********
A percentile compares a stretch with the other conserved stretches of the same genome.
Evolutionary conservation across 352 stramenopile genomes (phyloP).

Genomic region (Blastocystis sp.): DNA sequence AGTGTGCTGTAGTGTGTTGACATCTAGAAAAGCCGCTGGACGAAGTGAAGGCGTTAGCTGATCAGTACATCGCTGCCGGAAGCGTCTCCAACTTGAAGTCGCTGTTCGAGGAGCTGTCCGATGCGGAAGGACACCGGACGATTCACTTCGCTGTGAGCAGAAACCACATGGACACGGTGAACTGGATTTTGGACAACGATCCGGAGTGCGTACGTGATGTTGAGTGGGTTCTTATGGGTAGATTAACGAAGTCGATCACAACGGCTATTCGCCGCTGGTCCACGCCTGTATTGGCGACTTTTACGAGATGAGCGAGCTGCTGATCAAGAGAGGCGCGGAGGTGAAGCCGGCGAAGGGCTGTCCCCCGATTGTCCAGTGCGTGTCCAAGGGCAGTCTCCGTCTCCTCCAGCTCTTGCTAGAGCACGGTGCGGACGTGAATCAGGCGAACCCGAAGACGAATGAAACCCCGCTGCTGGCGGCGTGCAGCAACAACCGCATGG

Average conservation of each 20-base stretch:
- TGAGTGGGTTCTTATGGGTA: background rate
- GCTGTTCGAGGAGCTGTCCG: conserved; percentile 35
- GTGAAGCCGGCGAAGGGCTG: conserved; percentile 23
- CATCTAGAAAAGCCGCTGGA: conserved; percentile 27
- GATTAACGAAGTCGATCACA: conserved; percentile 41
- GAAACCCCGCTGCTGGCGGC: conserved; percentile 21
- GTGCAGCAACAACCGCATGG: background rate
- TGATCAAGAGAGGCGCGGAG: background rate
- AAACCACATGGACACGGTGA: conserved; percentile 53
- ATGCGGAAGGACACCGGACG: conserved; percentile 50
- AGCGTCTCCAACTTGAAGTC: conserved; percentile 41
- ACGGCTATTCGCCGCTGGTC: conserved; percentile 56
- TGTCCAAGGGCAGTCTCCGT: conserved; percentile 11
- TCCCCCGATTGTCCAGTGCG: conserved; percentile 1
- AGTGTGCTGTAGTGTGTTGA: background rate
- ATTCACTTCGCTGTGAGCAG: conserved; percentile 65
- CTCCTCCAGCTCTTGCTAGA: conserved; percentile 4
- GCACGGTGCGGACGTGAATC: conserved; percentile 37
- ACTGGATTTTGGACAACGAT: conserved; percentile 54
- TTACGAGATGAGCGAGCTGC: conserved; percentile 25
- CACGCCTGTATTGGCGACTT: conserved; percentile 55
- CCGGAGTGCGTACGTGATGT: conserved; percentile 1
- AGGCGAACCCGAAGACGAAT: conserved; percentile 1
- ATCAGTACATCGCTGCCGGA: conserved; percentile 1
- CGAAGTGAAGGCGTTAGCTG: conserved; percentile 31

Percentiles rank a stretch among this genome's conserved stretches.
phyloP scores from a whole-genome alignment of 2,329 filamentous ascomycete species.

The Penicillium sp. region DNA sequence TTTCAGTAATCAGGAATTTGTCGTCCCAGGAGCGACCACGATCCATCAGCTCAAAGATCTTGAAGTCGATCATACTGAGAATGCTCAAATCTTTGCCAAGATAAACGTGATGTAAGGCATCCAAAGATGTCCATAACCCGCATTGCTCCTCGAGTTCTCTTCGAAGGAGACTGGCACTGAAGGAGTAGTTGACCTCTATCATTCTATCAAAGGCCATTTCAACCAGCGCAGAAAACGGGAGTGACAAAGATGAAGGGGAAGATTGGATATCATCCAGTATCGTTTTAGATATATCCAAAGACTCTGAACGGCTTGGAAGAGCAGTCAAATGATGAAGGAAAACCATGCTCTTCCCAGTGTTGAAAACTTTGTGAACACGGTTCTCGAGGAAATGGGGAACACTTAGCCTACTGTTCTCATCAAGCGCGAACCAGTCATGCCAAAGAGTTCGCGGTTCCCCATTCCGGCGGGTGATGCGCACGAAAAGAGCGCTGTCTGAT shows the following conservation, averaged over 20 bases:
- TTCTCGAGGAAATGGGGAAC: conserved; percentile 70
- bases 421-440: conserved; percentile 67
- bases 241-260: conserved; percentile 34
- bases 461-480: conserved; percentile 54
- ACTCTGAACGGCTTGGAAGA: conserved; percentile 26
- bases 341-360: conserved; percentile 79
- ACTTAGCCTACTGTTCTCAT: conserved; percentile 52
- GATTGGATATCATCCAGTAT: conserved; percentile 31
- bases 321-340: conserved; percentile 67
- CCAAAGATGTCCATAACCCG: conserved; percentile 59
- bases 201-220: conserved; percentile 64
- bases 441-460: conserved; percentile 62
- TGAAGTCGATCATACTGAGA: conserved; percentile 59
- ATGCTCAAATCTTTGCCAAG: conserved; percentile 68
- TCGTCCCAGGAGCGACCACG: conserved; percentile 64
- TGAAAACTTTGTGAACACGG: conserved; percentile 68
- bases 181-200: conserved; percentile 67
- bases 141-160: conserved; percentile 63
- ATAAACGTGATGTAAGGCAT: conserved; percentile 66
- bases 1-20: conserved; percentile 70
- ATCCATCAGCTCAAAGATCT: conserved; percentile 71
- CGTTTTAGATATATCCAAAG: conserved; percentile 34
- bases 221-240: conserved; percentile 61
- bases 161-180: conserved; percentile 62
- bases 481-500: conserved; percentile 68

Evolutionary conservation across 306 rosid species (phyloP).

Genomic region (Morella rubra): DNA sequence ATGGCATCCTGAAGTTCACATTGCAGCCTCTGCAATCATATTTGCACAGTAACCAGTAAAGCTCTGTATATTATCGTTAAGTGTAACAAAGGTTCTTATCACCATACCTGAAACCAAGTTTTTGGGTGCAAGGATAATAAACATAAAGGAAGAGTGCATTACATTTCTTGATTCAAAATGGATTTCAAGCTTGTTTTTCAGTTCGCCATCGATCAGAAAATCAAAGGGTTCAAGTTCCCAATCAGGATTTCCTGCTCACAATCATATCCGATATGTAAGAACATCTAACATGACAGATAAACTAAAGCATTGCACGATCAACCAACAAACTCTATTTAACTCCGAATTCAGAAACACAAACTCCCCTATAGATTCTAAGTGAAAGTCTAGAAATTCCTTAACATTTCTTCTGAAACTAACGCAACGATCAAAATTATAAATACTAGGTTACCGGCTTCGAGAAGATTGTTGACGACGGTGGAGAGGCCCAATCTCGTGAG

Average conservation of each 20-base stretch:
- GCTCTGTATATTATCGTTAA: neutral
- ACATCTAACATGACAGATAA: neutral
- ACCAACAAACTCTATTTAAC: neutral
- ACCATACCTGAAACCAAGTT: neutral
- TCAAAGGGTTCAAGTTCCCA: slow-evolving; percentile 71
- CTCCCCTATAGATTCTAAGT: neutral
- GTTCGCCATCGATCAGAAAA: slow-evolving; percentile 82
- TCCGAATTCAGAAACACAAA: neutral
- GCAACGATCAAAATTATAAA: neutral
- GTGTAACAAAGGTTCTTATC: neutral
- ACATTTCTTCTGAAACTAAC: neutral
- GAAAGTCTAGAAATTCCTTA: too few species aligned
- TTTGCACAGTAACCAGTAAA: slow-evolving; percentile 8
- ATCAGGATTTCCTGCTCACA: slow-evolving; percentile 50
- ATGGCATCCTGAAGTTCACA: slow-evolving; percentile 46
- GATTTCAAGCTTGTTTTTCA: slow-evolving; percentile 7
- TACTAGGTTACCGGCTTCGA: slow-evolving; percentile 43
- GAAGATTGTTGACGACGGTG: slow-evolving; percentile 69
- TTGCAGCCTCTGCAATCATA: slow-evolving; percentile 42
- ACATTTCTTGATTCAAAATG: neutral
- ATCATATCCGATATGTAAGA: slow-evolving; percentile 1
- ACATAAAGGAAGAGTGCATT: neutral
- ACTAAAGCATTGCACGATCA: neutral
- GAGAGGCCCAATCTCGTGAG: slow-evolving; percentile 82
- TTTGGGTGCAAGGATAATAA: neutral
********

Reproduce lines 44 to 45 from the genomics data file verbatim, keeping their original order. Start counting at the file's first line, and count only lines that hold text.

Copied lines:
- bases 441-460: conserved; percentile 62
- TGAAGTCGATCATACTGAGA: conserved; percentile 59